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The Journal of American History
Jeannine Marie DeLombard
What Blood Won’t Tell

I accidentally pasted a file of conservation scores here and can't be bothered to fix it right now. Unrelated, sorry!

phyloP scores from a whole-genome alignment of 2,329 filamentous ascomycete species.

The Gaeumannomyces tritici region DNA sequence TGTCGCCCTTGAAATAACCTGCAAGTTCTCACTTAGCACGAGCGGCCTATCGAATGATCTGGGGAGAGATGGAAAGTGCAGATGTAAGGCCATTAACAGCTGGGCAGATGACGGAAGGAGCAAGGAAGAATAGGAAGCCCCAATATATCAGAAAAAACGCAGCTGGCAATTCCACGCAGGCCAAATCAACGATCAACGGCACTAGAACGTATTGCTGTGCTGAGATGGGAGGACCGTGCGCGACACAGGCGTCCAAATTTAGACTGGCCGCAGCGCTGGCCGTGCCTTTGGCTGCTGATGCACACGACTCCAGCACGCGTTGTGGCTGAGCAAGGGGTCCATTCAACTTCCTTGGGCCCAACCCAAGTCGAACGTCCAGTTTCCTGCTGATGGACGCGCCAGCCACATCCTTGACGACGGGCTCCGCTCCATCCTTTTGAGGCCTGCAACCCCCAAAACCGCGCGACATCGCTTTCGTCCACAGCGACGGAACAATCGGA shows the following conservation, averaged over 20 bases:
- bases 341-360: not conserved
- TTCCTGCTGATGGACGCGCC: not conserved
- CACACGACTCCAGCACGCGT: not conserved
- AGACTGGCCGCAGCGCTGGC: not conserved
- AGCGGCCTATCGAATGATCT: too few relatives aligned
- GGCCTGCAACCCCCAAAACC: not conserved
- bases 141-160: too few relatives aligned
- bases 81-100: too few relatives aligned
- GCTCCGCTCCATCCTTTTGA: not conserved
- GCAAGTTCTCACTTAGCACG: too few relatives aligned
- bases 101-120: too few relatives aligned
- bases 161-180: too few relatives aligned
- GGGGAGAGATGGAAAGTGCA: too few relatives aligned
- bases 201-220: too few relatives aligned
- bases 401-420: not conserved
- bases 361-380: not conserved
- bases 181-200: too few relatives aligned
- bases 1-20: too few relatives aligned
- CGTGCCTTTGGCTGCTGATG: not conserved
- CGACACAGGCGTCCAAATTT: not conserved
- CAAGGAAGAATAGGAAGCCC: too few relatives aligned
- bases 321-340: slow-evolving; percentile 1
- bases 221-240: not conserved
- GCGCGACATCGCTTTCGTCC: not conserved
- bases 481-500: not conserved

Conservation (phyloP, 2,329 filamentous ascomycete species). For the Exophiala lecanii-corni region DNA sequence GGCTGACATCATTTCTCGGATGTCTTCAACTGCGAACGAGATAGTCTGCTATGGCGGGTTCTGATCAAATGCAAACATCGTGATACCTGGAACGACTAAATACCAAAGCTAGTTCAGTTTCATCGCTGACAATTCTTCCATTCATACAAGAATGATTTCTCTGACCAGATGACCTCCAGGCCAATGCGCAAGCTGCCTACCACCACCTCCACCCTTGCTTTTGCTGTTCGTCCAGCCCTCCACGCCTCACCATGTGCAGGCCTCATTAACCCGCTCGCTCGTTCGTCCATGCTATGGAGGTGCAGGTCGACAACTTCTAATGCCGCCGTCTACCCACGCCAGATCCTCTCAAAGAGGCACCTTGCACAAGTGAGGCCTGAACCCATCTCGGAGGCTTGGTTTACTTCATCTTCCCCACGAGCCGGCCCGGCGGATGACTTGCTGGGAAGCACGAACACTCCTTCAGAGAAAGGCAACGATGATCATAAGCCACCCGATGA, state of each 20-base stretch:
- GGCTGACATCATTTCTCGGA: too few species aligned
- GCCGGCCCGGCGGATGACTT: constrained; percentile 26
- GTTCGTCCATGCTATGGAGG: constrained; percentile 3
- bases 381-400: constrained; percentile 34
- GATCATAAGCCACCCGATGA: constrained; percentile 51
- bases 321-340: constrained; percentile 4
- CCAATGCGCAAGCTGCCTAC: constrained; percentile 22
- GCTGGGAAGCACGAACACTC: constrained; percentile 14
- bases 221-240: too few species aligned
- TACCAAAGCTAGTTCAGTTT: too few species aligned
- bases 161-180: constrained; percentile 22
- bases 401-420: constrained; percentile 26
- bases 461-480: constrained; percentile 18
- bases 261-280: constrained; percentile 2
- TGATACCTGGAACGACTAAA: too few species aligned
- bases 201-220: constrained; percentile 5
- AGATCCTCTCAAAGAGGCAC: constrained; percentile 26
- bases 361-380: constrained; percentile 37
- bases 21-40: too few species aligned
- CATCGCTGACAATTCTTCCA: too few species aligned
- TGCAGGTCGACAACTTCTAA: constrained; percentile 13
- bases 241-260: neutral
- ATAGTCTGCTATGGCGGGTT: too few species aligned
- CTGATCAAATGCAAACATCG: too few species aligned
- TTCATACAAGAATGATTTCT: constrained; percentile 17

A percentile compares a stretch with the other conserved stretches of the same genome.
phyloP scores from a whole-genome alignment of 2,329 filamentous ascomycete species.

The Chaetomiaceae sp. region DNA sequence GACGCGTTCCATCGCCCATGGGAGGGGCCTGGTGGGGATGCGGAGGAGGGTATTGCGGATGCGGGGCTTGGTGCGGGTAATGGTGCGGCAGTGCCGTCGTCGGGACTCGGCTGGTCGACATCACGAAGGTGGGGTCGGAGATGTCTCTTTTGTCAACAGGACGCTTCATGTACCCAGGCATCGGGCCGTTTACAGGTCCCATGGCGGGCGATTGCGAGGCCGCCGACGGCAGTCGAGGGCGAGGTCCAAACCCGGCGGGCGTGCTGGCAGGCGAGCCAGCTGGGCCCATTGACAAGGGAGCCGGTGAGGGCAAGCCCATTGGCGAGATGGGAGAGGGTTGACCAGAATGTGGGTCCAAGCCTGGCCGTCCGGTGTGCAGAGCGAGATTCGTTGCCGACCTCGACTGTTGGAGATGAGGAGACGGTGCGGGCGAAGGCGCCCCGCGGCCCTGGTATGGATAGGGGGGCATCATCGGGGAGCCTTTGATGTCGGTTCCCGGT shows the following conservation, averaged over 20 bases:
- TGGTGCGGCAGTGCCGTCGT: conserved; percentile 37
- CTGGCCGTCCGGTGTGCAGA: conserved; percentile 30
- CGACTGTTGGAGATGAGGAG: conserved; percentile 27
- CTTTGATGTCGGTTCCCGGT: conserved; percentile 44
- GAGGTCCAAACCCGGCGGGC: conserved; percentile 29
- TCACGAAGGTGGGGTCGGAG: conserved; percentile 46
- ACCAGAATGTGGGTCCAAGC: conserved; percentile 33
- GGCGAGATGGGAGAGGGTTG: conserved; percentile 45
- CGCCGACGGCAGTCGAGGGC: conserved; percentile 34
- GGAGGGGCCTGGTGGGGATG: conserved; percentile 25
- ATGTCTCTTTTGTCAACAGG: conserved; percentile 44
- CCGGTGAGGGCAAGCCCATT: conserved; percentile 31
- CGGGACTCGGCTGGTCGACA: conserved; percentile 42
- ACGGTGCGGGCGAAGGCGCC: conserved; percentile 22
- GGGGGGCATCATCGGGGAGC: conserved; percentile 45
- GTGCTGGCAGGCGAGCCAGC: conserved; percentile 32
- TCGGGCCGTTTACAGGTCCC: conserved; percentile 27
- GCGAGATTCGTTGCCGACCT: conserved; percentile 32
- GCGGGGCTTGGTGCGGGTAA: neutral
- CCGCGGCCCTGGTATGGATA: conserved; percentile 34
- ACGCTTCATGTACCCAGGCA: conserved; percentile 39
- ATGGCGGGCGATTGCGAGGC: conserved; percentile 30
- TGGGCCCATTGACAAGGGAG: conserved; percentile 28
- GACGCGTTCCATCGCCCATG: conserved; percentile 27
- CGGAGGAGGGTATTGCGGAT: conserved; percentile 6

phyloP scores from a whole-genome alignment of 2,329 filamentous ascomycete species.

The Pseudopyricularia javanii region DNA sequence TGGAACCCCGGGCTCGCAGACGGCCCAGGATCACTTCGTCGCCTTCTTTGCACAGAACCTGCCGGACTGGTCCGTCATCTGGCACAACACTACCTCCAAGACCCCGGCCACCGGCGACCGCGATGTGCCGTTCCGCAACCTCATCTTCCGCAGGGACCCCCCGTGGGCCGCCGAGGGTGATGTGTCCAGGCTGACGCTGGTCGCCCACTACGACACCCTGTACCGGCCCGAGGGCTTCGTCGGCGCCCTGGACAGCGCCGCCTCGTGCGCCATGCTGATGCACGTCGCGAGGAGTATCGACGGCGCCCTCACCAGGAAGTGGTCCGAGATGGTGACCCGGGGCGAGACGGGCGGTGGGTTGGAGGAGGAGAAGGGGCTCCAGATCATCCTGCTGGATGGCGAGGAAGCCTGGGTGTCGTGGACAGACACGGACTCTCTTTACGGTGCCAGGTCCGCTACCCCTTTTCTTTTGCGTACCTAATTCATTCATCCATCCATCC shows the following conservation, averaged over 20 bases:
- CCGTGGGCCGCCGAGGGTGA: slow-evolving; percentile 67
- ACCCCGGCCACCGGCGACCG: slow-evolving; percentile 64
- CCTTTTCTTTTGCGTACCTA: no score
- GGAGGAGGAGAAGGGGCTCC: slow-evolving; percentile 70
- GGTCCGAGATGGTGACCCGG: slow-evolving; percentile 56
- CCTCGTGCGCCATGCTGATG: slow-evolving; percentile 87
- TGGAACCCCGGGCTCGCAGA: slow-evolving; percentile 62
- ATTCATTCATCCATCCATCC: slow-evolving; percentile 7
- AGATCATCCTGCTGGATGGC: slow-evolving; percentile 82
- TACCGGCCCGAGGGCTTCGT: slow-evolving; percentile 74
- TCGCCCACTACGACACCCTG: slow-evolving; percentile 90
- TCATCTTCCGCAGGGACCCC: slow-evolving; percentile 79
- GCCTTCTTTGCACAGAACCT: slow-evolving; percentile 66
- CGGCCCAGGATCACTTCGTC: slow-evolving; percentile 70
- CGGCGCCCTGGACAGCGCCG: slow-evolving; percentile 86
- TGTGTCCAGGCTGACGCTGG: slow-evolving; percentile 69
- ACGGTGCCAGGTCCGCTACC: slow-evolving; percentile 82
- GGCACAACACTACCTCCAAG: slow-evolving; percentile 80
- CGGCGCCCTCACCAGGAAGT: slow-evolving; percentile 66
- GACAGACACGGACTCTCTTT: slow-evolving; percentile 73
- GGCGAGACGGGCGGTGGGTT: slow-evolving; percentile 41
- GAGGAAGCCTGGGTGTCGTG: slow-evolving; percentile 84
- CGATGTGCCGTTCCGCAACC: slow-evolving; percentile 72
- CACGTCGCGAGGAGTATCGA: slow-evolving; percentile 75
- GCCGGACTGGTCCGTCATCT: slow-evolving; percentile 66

In 1790, absent any explicit federal definition of citizenship, Congress restricted eligibility for naturalization to “any alien, being a free white person.” In 1952 the racial requirement was revoked. During the intervening 160 years, race and citizenship became mutually constitutive categories in American culture, as Ariela J. Gross demonstrates in her delightfully readable legal history of racial identity in the United States.
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